Then, I got several designers in touch with each other, whose projects were presented in the “Seek-refuge” exhibition, showcased inside the 11th International Architecture Biennale in Venice. I exhibited a solar kitchen inside an umbrella, an existing invention that I had improved. In the following years, I developed a more powerful one, again from a pre-existing project, then presented at Made in Filandia in Pieve a Presciano and at Ponte Vecchio in Florence.
At home, I still have a prototype that reaches very high temperatures. I had built it on the occasion of a Dakar Biennale, where I had intended to mass-produce the object in order to donate it, but unfortunately it proved impossible for budget reasons.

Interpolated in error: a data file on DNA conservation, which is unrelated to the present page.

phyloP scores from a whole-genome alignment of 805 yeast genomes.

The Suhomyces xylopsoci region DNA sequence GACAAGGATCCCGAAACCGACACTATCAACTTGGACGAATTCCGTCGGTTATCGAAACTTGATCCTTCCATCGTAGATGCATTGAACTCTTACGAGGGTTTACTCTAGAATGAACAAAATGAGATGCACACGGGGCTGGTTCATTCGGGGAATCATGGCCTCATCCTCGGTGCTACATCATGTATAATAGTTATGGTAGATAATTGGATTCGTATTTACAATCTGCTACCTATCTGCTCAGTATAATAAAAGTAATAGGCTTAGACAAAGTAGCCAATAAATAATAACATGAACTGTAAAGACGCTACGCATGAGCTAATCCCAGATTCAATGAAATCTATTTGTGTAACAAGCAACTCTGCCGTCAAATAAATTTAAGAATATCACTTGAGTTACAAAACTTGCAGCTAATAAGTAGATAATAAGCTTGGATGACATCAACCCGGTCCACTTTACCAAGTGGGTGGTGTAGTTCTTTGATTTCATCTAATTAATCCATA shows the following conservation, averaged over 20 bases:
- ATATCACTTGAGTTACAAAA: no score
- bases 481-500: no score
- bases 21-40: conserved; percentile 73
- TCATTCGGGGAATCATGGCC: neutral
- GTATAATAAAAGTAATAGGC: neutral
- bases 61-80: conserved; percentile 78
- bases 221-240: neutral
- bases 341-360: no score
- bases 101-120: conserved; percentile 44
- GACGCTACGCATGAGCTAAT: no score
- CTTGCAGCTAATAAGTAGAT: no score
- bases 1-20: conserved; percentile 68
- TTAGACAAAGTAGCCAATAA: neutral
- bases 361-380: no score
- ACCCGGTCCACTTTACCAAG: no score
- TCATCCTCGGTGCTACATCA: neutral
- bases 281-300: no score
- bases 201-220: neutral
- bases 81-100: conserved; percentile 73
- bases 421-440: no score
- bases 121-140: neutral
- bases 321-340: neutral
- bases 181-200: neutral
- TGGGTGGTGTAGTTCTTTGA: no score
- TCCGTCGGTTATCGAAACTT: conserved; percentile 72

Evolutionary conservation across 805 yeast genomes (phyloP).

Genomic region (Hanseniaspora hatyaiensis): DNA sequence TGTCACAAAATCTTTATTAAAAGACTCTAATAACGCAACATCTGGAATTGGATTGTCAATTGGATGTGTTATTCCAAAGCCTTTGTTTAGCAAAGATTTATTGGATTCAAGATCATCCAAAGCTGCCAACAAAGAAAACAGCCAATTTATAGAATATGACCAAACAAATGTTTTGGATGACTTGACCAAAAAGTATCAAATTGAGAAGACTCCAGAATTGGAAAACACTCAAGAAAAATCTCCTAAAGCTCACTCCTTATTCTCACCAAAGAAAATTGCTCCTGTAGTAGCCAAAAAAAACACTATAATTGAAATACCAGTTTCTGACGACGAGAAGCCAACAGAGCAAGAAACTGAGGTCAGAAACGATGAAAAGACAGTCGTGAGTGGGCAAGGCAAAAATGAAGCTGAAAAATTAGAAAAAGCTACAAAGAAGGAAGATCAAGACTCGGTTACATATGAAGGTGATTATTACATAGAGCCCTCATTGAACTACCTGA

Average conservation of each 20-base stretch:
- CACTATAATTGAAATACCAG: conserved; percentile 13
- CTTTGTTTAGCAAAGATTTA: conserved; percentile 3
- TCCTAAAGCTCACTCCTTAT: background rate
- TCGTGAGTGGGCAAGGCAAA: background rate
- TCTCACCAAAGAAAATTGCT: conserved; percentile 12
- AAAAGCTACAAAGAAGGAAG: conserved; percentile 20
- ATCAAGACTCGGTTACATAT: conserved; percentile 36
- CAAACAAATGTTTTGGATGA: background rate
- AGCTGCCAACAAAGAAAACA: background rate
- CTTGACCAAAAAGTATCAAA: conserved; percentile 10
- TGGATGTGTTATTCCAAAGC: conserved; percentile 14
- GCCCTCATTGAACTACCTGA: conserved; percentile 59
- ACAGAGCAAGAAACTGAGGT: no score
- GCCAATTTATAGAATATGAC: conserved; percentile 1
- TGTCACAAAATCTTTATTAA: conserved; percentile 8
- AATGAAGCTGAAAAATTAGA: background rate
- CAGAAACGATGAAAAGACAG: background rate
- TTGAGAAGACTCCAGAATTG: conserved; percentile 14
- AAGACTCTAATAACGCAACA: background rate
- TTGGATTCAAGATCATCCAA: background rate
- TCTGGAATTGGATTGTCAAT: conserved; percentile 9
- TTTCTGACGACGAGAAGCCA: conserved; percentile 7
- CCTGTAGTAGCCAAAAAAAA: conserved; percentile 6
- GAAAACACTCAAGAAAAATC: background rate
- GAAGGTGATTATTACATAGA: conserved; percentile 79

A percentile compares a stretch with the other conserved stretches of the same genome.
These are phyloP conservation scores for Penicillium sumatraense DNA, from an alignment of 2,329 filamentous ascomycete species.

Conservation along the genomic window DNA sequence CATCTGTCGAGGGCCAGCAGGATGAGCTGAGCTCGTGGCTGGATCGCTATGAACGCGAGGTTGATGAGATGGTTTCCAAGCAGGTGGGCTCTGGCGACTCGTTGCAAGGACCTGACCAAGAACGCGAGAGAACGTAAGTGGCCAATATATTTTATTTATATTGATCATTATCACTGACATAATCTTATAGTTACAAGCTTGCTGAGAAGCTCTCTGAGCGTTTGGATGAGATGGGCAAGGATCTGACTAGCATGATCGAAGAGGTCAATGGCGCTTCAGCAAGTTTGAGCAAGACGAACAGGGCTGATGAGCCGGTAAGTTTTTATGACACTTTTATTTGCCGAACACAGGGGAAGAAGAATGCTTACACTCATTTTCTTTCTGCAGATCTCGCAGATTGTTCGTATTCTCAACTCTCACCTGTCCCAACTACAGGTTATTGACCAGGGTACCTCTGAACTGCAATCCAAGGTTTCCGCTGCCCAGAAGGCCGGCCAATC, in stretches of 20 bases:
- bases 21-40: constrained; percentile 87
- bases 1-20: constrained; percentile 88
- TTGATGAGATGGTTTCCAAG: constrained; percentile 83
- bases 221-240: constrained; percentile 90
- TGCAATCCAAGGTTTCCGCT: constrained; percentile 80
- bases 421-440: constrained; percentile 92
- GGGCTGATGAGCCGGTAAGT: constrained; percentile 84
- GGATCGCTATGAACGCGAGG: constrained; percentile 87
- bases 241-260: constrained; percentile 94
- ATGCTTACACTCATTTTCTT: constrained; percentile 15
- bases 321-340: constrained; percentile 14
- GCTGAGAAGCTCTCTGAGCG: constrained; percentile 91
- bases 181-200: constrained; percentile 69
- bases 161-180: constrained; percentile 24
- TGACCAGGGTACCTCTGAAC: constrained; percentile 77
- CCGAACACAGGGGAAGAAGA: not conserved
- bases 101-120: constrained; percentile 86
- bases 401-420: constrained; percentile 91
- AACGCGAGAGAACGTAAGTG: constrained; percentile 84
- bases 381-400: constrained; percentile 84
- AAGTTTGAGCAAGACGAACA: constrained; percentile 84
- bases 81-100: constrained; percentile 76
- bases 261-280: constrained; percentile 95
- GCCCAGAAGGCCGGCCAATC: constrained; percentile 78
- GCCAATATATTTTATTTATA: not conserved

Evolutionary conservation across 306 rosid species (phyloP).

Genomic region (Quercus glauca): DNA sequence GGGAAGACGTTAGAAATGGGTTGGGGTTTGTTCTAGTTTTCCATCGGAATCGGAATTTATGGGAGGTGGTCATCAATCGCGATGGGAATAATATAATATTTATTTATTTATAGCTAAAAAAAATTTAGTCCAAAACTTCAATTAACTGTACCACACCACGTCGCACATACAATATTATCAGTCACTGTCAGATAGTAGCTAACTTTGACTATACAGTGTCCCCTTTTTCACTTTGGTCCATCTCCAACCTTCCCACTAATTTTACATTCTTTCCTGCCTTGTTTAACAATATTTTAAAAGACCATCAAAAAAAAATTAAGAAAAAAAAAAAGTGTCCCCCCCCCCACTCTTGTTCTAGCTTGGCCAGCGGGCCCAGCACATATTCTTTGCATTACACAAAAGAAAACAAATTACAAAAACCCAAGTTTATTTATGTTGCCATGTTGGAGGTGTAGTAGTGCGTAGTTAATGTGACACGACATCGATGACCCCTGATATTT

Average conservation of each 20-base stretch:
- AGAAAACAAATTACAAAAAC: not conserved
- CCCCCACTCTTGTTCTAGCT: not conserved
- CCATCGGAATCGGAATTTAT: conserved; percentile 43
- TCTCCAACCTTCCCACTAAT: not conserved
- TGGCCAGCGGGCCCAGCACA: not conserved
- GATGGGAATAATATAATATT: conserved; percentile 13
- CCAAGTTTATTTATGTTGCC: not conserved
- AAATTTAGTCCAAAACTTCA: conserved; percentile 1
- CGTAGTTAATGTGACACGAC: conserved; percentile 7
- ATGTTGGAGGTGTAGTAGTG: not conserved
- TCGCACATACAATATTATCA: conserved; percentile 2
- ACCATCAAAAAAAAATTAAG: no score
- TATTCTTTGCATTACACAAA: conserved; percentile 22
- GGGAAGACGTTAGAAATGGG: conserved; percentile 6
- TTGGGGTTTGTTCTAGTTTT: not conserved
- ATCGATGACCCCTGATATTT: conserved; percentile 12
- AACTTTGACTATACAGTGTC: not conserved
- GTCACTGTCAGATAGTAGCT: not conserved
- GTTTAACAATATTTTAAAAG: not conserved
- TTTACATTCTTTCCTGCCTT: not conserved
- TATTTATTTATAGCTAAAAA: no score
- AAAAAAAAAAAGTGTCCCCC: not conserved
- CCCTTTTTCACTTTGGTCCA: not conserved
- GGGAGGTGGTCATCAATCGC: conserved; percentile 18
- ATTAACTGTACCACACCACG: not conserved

In your projects, single artefacts are always part of a complex constellation of references and cross-references. This is the case, for example, of your iconic polka dot ceramic pistol. It’s a copy of Dillinger’s pistol, the romantic gangster of Marco Ferreri’s film “Dillinger is dead”. This work has an interesting history …
Michelangelo Consani: What scares me most is a superficial reading of my work: ours is an age of superficiality. Beyond what is evident, in my work there are situations that need to be discovered, researched and analysed. The gun tells a hidden story.
In Bologna in 2011 at the Galleria Sponda Fabio Tiboni, I presented for the first time the plaster mould that would later be used to cast the ceramic pistol. The exhibition was called La festa e’ finita (The party is over).
The exhibition was a kind of party where I metaphorically invited a series of characters, represented in the gallery by sculptures and videos. Everything was powered by a petrol generator, and video projections and lighting ended when the fuel ran out. Among the various characters I had invited, there were Dillinger the American gangster, Michel Piccoli’ and Marco Ferreri.